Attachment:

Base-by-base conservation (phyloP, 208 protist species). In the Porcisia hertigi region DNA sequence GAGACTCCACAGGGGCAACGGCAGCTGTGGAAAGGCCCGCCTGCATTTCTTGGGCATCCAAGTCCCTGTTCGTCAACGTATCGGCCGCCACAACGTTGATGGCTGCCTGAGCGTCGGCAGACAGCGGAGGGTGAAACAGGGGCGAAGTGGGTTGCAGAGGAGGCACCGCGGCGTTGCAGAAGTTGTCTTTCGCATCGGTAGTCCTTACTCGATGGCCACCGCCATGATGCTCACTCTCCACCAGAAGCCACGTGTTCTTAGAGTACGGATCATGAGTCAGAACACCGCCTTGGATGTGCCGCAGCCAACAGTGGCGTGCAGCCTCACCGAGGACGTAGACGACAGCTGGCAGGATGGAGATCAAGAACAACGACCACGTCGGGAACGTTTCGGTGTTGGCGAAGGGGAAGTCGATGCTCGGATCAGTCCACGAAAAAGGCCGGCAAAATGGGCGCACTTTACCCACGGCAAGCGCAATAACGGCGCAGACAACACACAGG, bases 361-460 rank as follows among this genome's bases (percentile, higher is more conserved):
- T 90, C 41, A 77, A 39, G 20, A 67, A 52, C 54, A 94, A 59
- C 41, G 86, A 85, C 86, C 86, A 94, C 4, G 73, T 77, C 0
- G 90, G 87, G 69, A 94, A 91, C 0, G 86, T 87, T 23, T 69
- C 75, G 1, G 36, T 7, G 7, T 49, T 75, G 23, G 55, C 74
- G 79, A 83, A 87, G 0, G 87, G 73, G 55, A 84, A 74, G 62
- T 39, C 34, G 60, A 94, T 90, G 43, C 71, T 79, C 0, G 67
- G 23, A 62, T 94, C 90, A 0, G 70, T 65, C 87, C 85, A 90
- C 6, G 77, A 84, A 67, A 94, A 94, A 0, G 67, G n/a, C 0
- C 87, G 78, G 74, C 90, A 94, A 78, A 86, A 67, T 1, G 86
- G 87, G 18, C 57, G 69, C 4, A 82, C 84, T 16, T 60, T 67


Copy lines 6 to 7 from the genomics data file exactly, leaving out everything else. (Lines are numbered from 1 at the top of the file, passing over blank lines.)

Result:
- G 79, A 83, A 87, G 0, G 87, G 73, G 55, A 84, A 74, G 62
- T 39, C 34, G 60, A 94, T 90, G 43, C 71, T 79, C 0, G 67